Another year, now one of many for me, is about to pass. Life flows incessantly forward. More than ever, I’m thankful for every moment in the present, wanting to indulge, pamper, and exhaust it for its sensory fullness, or like a bowl of chocolate ice cream topped with fresh strawberries, swirling its sweet coldness slowly in my mouth, titillating my tastebuds, in vain effort to prolong its goodness.
I wake to day, rejoicing in its newness, a privilege I no longer take for granted.
Recently I’ve been in contact through Facebook with a member of my 1958 class at Newburyport High School in Massachusetts. It turns out she’s also the class secretary. The other day, she shared that of the 158 graduates, 51 have died. There might be more.
In February I turn 77, so I found this news sobering.
I don’t know how I even got this far. The average lifespan for males in the U. S. is 76.3. My once older brother, so full of life, died on his birthday. He was 47. I’ve had friends who died younger.
There’s no rhyme or reason, no logic you can apply. So much of life is simply a matter of accident, or having luck on your side. Contingency, or incertitude in the weave of randomness, defines the wise among us in a cosmos absent of Mind.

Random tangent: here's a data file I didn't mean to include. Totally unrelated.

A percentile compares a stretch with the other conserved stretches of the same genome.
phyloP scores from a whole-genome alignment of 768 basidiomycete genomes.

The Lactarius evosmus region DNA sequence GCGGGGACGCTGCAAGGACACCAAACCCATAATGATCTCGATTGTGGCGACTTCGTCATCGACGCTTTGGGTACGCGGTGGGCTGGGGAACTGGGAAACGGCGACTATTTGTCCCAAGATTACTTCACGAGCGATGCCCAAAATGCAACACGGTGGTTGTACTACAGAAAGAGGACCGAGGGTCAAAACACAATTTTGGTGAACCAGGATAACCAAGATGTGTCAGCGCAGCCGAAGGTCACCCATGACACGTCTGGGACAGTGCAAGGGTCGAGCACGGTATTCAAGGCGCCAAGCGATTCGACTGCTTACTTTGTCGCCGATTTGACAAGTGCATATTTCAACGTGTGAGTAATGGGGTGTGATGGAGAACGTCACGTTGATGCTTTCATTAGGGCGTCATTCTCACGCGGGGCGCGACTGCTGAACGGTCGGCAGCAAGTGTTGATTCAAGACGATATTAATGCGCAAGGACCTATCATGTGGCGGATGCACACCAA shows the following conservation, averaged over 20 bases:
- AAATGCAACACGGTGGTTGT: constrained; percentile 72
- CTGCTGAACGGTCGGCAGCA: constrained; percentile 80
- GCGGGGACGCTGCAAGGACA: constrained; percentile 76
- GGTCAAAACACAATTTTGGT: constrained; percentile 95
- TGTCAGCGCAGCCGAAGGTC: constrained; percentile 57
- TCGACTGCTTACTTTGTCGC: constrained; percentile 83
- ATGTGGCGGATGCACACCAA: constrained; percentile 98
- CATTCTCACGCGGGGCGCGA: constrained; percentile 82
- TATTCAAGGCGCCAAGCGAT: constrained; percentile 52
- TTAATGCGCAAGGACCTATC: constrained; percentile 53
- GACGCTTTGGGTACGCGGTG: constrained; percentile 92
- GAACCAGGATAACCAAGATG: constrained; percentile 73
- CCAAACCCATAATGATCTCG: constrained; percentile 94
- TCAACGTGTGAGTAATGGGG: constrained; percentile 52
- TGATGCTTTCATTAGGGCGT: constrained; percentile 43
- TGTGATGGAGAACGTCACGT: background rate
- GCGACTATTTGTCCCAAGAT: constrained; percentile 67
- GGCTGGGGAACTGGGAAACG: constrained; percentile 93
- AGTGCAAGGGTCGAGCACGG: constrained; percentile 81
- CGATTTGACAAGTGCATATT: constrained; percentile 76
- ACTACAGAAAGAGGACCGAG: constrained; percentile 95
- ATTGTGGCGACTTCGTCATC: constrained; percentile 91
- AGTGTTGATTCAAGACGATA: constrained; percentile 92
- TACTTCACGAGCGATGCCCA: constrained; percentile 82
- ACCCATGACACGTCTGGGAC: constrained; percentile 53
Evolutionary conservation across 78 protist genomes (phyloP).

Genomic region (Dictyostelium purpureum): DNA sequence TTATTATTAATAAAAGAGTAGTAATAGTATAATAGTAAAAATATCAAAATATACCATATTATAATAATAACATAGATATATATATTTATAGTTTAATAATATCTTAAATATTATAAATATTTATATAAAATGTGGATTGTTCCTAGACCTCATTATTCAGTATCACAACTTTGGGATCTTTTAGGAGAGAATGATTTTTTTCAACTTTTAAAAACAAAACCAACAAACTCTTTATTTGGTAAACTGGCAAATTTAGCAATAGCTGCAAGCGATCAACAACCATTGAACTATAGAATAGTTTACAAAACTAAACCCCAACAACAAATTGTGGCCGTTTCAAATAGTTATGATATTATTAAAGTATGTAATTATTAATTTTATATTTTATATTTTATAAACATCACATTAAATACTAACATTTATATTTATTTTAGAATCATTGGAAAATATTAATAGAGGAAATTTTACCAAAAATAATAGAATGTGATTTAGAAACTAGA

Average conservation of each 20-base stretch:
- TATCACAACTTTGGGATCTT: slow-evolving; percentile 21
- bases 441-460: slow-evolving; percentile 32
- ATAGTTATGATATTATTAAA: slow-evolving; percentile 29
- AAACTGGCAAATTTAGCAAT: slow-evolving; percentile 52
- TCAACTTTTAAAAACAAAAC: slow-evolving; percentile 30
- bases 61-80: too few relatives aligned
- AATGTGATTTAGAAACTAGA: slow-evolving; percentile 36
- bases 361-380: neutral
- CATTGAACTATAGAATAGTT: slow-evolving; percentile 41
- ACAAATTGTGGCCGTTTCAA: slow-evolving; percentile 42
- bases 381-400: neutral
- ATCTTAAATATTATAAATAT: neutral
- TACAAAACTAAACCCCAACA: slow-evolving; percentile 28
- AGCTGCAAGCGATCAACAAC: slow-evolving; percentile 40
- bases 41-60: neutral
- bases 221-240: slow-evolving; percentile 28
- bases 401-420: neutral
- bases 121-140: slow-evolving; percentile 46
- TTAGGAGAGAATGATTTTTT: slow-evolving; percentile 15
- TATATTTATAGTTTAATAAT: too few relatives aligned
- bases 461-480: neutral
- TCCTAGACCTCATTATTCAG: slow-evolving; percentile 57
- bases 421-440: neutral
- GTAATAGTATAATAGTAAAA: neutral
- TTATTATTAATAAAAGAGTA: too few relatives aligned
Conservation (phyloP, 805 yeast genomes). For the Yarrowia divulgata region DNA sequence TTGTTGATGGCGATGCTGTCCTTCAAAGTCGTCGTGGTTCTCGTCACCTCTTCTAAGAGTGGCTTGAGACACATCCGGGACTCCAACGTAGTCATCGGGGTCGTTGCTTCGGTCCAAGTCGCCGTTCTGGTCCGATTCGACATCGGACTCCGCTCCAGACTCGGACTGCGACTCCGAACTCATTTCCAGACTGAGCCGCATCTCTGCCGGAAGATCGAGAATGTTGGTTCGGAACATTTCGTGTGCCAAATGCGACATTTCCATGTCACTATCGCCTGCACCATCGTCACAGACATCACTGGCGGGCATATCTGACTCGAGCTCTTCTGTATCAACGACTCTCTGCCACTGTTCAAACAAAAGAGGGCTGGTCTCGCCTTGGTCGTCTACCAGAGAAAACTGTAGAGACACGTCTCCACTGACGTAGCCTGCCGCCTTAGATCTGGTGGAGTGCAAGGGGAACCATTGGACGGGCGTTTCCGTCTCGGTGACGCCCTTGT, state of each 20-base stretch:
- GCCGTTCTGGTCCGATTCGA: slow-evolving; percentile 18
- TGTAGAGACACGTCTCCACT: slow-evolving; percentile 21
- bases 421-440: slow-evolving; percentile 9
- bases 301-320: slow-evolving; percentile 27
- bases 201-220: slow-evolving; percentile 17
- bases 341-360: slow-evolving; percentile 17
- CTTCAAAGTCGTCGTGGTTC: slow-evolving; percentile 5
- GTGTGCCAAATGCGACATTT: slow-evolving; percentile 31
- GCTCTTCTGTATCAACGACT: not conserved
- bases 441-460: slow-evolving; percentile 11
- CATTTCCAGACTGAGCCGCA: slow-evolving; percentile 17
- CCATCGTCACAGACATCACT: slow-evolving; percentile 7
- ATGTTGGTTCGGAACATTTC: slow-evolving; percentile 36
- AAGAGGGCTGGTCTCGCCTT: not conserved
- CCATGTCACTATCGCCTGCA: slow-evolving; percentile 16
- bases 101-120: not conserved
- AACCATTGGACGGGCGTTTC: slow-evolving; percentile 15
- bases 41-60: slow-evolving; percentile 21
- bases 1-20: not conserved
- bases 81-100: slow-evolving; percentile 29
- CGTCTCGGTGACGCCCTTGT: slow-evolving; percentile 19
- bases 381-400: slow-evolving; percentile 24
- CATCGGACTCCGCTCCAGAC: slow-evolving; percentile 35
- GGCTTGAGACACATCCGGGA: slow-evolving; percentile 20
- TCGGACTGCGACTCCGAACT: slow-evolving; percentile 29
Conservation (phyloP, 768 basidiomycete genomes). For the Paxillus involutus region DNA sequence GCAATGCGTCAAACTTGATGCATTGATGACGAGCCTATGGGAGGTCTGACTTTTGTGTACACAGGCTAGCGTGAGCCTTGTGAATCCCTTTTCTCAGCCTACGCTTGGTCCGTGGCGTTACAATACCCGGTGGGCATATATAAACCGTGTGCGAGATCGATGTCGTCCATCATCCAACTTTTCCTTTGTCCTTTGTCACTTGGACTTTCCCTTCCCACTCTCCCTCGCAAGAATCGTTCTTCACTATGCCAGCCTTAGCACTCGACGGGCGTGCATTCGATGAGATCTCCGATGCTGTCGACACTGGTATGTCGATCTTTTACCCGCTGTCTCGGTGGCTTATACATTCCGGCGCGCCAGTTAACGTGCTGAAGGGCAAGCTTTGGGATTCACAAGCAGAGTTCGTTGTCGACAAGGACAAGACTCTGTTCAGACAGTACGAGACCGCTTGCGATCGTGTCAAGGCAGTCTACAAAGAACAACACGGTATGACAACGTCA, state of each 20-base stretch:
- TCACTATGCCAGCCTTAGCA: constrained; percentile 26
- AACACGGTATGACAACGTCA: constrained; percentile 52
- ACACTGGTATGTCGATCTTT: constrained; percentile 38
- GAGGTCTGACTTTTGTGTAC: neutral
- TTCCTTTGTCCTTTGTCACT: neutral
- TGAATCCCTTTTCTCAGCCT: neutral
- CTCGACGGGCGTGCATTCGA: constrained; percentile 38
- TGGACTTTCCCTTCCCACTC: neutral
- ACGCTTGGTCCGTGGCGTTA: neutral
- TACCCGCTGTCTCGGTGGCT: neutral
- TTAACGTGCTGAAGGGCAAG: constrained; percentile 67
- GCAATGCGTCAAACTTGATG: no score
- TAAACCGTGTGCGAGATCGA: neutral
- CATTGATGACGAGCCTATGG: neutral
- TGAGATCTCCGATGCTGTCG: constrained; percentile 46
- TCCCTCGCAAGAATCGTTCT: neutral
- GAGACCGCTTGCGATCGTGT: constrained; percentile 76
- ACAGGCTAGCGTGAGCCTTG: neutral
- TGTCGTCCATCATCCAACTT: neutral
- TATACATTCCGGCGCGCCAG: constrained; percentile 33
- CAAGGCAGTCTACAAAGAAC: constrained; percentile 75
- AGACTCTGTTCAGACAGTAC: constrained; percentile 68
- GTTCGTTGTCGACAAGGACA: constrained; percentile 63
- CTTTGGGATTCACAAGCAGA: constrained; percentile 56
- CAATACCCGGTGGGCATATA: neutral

On several occasions, I’ve missed death by inches, or like in Maryland in 1983 when I foolishly tried to pass a lumbering tractor trailer going up a steep hill, only to find another vehicle in the outside lane coming at me at rocket speed, forcing me to apply the gas pedal for all I was worth and thread the needle, barely, while in my ears, the scream of tires from a careening car, struggling for control.
I taught poetry for some forty years and I know full-well its bottom line is mortality. Think Shakespeare, Keats, Dickinson and Hopkins.
Yesterday, I came upon Stephen Batchelor’s thoughtful, eloquent summation on life’s ephemerality in my reading:
Life is a groundless ground: no sooner does it appear, than it disappears, only to renew itself, then immediately break up and vanish again. It pours forth endlessly,
like the river of Heraclitus into which one cannot step twice. If you try to grasp it, it slips away between your fingers (Confession of a Buddhist Atheist).
And so back to the moment, this moment, its showering of sight, sound, smell, taste, and touch.
Teach me to be mindful.
To enjoy what I cannot hold.